Weakness: Does not get to the free-throw line often, averaging only 3.1 free throw attempts per 40 minutes and making only 67 percent at the line.

Joe Robbins/Getty Images

5. John Collins

Power Forward

6-10, 225

Wake Forest

19 years old (9/23/97)

9th in Class of 1997 (+0.14 PPM)

If NBA scouts gave out an NCAA Most Improved award, Collins would be the 2016-17 award-winner for the leap he made from frosh to soph year. Collins can do everything expected from an old-school power forward: in his per-40 minute stats, he averages 28.8 points, 14.8 rebounds and 2.4 blocks; makes 62 percent of his two-point attempts; gets to the line 10 times per 40 and makes 75 percent of his free throws. Collins also has the touch and work ethic to establish stretch-4 range at the NBA level some day. He already has the pick-and-roll game down offensively; still working on it defensively—actually working on many areas defensively.

Weakness: He can be a black hole once getting the ball down low, averaging only 0.8 assists per 40.

Sam Forencich/NBAE/Getty Images

6. Isaiah Hartenstein


7-0, 250


19 years old (5/5/98)

7th in Class of 1998 (-0.15 PPM)

Even though he only played 384 minutes for Zalgiris, this 19-year-old big showed he has the toughness and athleticism to compete at the next level. If his 10.8 rebounds per 40 minutes in the Euroleague do not impress you, perhaps the lefty’s 14.8 points, 1.7 blocks and 2.7 steals per 40 as a teenager will do the trick. Hartenstein moves very well for a seven-footer. In fact, most of his points come from running—in transition, getting quick post ups after breaks, alley-oops, etc. He is a great defender for his age—in the post and on the perimeter—because he is good on his feet, getting up and down the court like a forward. On offense, he is coming along, but you’ve got to like his potential because he is so young.

Weakness: His 7.6 fouls per 40 suggest he won’t be playing 30-plus minutes in the NBA any time soon.

Mike Ehrmann/Getty Images

7. Jonathan Isaac

Power Forward

6-11, 205

Florida State

19 years old (10/3/97)

10th in Class of 1997 (-0.31 PPM)

Next to Zach Collins, Isaac is the best defensive player coming out of the 2017 NBA Draft. That is not to make light of his offensive skills. Isaac is good, but still needs to work on consistency and NBA range to his three-point game, whether he plays the 3 or 4 (he made 35 percent of his college 3s). Isaac had a 93.6 defensive rating, 2.3 blocks per 40 minutes and 1.8 steals per 40. He can cover the pick-and-roll, protect the rim and contest a three-point shooter all in the same range of motion. His per-40 stats also included 18.3 points and 12.0 rebounds on a .614 true shooting percentage, so there is some potential there too.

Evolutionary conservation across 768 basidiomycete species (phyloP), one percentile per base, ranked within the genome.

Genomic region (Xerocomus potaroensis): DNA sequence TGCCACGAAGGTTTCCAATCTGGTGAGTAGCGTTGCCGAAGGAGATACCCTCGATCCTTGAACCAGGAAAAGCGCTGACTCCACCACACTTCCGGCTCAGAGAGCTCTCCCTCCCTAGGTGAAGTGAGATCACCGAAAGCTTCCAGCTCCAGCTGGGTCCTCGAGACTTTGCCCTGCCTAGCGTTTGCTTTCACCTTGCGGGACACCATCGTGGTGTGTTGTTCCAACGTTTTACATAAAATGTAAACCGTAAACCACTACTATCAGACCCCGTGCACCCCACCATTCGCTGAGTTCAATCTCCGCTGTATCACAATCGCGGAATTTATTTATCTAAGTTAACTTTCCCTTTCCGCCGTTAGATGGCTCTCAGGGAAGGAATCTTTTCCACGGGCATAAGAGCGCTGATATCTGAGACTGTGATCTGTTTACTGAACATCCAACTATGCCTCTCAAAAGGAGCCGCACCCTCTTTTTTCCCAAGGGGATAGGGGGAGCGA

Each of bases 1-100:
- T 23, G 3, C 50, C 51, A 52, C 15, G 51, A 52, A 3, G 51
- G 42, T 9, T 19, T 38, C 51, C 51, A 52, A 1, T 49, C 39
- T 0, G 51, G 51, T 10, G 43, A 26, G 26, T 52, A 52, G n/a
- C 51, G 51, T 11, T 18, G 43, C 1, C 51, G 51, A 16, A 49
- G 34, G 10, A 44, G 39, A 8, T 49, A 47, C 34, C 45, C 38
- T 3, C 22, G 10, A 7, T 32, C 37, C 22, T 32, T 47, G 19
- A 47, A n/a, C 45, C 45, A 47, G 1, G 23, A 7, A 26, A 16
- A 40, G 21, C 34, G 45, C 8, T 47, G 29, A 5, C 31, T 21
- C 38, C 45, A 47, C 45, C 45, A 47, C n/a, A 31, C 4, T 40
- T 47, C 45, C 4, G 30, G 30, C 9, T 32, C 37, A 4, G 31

Weakness: He might not have NBA floor-spacing ability as a rookie, but he has a reliable midrange jumper.

Kevin C. Cox/Getty Images

8. Malik Monk

Shooting Guard

6-4, 197


19 years old (2/4/98)

8th in Class of 1998 (-1.08 PPM)

Monk is a scoring machine, more in the NBA mode of instant offense off the bench. His 24.8 points per 40 indicate a true scorer who is halfway efficient (.586 true shooting percentage) at knocking down his shots (82 percent at the line; 50 percent on 2s; 40 percent on 3s) while competing at the highest level. He is a competitive combo guard in the truest sense of the word, both offensively and defensively.

Weakness: Lacks size and all-around floor game that most NBA starting wings possess.

Mitchell Layton/Getty Images

9. Josh Hart

Shooting Guard

6-4, 209


22 years old (3/6/95)

9th in Class of 1995 (-0.41 PPM)

Hart carves out a nice niche for himself as perhaps one of the best 3-and-D wings in the draft, with Thornwell being his only peer. It’s arguably the position of best value since most GMs swing for home runs with high-potential bigs and smalls, while ignoring the in-between game. Hart showed good all-around game, averaging per-40 minute stats of 25.2 points, 8.4 rebounds, 3.3 assists, 2.5 steals and 1.1 blocks. His .591 true shooting percentage showed his range from college 3s (40 percent), 2s (47 percent) and free throws (83 percent at 9.9 attempts per 40). His footwork, wingspan (6-8 ¼) and toughness make for a lethal combination on D, enabling him to defend any position he is guarding.

Weakness: Critics note he does not have the youth and athleticism of some other lottery prospects, but then again, those lottery youngsters do not possess Hart’s heart, work ethic or winning attitude.

Robin Alam/Getty Images

10. Caleb Swanigan

Power Forward